By M.D, Kittle
MADISON — Gov. Tony Evers has trampled on the constitution’s separation of powers with his latest power grab, the Legislature’s Republican leaders charge in a brief filed Wednesday with the Wisconsin Supreme Court.
The amicus — or friend of the court – brief supports a petition sought by Oconomowoc businessman Jeré Fabick asking the court to slap an injunction on Evers’ sixth emergency declaration and accompanying statewide mask mandate. The lawmakers want the court declare Evers’ orders “void and unenforceable.”
Last Thursday, just minutes after the Republican-controlled Legislature passed a joint resolution ending Evers’ never-ending emergency orders, the governor ignored the will of the First Branch and issued another order and mask mandate.
“If there was any doubt as to whether the Governor believed there were limits on his powers under this statute, it evaporated on February 4, when he redeclared an emergency the same day the Legislature voted to revoke that declaration. (Executive Order #105),” the amicus brief, filed by Assembly Speaker Robin Vos (R-Rochester) and Senate Majority Leader Devin LeMahieu (R-Oostburg).
The state Supreme Court last year agreed to take Fabick’s complaint alleging the governor abused his executive powers in continuing to issue the health orders. Court watchers expect a ruling to come any day.
As the lawsuit alleges, Evers has issued six emergency order declarations. All but one were unlawful because the Legislature never approved an extension of the state emergency declaration as required under Wisconsin Statute 323.10. Evers’ emergency orders, beginning in late July, have come with a statewide mandate requiring Wisconsinites to wear a face covering in public.
The governor has insisted he ordered the mandate to stop the spread of COVID-19, but he has failed to follow state law in doing so. Evers was within his rights to issue his first emergency order when the pandemic first hit in March. But after 60 days he needed to seek the Legislature’s approval to extend the emergency declaration. Evers has shown time after time that he is not interested in working with his opponents in the Republican-controlled Legislature.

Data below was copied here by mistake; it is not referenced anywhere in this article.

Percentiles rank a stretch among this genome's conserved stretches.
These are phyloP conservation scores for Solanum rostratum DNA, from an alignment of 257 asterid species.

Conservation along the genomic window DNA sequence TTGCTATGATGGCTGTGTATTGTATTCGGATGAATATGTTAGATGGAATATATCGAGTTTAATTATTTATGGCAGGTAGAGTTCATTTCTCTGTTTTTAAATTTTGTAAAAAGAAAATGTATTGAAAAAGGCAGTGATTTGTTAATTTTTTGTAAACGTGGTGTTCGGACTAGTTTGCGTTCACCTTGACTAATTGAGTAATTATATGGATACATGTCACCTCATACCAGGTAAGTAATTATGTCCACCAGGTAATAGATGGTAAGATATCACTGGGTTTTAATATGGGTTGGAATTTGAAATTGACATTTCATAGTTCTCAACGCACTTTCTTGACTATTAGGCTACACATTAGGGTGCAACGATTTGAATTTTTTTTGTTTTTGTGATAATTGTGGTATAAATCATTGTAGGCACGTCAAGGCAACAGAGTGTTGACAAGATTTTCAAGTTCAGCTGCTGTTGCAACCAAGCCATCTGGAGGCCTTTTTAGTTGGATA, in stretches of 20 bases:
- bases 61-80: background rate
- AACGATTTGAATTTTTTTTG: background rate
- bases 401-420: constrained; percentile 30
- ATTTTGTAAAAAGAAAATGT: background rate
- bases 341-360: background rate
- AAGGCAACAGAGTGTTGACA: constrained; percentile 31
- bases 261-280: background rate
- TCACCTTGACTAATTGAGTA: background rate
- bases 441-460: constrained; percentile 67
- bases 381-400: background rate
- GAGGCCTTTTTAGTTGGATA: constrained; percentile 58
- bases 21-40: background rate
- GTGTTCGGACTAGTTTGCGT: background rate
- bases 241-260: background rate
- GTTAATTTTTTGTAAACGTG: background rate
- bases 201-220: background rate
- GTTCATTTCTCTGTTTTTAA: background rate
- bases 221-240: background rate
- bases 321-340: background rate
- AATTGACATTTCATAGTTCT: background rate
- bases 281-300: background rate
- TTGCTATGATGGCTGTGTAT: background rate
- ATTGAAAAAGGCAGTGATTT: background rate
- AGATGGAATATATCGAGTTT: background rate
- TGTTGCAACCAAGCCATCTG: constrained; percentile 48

In May, the Wisconsin Supreme Court struck down an extended statewide lockdown carried out by Evers’ state Department of Health Services because the administration failed to seek the Legislature’s input. Even after conceding defeat, the governor and members of his staff secretly taped their discussions with Republican legislative leaders in a session to come up with a state-wide response to the pandemic.
Evers subsequently began issuing new orders, effectively extending the same order in violation of state law. Fabick’s lawsuit challenges the governor’s circumvention of the law.
The governor insists the 60-day limit doesn’t prevent him from issuing another declaration for the same underlying emergency “as facts on the ground develop.” As the Republican leaders’ brief notes, the phrase is “open to limitless interpretation that renders the statute’s 60-day time period meaningless.”
And if the governor can simply disregard the Legislature’s resolution and redeclare a state of emergency, there is no safeguard from the executive branch taking and keeping powers that do not belong to it.
“Wisconsin law does not allow the Governor to declare indefinite emergencies or reissue a state of emergency declarations after the Legislature’s revocation,” the brief states. “The Legislature respectfully requests that this Court rule in Petitioner’s favor and declare the Orders void and unenforceable.”